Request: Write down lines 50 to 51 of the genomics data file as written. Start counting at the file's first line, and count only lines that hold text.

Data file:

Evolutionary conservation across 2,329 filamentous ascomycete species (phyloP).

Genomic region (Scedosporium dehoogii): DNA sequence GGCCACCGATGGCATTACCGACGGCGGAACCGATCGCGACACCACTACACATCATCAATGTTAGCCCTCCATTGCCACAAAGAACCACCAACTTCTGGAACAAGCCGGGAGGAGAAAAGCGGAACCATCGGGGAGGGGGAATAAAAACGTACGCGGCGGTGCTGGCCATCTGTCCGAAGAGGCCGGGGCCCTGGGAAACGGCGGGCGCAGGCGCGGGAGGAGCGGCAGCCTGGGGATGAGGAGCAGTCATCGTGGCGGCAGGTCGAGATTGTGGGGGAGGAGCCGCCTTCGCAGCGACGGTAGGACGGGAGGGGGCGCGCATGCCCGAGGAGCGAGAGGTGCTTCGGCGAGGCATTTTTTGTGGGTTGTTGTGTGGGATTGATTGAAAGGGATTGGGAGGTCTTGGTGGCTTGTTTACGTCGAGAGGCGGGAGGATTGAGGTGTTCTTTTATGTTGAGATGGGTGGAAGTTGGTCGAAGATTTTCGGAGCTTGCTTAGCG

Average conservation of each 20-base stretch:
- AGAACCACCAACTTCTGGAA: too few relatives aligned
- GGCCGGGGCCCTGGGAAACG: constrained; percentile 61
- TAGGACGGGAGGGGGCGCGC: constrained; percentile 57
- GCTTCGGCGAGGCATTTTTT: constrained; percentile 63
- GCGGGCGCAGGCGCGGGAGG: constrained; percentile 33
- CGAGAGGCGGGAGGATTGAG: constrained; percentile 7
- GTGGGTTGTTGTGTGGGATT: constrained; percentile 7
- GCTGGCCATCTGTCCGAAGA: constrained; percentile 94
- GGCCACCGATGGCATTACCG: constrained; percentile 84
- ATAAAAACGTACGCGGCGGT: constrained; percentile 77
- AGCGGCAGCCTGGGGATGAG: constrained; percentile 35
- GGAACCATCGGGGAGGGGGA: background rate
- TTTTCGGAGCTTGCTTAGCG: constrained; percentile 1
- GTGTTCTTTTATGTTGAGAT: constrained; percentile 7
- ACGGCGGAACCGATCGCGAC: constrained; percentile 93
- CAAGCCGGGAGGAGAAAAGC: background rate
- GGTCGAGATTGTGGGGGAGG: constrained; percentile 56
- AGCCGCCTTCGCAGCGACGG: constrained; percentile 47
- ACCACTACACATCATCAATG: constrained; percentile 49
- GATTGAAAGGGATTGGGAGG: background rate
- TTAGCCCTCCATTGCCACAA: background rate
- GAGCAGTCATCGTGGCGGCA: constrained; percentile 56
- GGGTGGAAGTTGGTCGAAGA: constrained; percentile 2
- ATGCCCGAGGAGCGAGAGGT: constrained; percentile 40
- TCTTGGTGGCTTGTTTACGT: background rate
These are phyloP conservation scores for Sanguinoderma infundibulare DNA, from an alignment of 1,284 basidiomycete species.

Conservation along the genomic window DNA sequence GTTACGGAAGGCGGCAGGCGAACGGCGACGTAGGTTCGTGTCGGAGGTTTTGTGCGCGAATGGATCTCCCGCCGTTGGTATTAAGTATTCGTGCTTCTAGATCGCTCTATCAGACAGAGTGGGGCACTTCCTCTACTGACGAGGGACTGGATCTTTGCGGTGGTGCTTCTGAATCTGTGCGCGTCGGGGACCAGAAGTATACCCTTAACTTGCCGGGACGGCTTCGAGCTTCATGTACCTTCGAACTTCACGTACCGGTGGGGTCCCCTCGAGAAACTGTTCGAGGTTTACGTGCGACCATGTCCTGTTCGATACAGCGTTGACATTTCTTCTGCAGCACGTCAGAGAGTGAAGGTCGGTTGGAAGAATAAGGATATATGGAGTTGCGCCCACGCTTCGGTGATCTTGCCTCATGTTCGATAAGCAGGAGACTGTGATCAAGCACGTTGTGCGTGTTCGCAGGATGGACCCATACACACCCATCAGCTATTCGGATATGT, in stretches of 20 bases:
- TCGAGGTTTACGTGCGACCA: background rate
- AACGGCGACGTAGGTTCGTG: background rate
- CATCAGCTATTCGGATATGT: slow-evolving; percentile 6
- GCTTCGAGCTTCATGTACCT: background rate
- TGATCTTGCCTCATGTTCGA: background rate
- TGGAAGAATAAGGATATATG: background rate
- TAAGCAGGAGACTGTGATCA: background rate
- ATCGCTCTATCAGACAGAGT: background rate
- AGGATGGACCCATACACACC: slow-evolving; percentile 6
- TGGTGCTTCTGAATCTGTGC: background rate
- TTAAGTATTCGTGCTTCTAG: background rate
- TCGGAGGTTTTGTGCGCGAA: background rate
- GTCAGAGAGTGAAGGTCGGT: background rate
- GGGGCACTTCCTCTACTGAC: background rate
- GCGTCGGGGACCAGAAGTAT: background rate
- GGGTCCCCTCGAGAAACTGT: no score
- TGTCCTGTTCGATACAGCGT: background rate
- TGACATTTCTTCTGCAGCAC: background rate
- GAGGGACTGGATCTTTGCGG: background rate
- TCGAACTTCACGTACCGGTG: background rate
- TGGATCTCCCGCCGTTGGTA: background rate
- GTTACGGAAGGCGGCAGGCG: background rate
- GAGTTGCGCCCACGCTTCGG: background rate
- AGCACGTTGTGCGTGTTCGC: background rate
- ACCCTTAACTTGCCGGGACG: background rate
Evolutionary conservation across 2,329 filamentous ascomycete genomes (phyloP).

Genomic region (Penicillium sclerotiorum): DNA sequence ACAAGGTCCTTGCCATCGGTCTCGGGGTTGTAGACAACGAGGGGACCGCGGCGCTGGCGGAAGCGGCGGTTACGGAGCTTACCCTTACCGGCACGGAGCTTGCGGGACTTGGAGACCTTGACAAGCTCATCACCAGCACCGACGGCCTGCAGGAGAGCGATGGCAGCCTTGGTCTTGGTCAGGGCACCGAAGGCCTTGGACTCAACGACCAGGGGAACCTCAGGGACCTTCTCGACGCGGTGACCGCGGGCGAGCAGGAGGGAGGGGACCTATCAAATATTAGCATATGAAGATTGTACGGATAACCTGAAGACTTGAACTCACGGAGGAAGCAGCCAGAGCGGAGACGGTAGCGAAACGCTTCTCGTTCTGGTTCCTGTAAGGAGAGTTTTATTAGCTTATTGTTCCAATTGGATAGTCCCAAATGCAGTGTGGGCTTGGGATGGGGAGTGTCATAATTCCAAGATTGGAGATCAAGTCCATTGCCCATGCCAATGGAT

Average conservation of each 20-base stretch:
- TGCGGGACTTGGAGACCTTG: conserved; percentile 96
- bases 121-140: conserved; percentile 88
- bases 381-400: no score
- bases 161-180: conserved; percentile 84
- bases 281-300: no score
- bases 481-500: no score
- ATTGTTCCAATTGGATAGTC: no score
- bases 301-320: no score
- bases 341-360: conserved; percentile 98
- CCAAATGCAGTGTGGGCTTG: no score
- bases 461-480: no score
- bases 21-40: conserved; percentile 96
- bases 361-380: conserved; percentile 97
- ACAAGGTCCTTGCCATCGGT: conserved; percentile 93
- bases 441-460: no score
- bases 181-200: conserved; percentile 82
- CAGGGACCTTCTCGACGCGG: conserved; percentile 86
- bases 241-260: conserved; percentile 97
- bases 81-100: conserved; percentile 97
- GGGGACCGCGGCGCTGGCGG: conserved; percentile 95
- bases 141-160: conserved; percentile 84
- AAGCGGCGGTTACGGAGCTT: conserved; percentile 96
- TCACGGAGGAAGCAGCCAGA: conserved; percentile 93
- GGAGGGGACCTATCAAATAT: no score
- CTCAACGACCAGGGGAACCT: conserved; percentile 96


- TCGAACTTCACGTACCGGTG: background rate
- TGGATCTCCCGCCGTTGGTA: background rate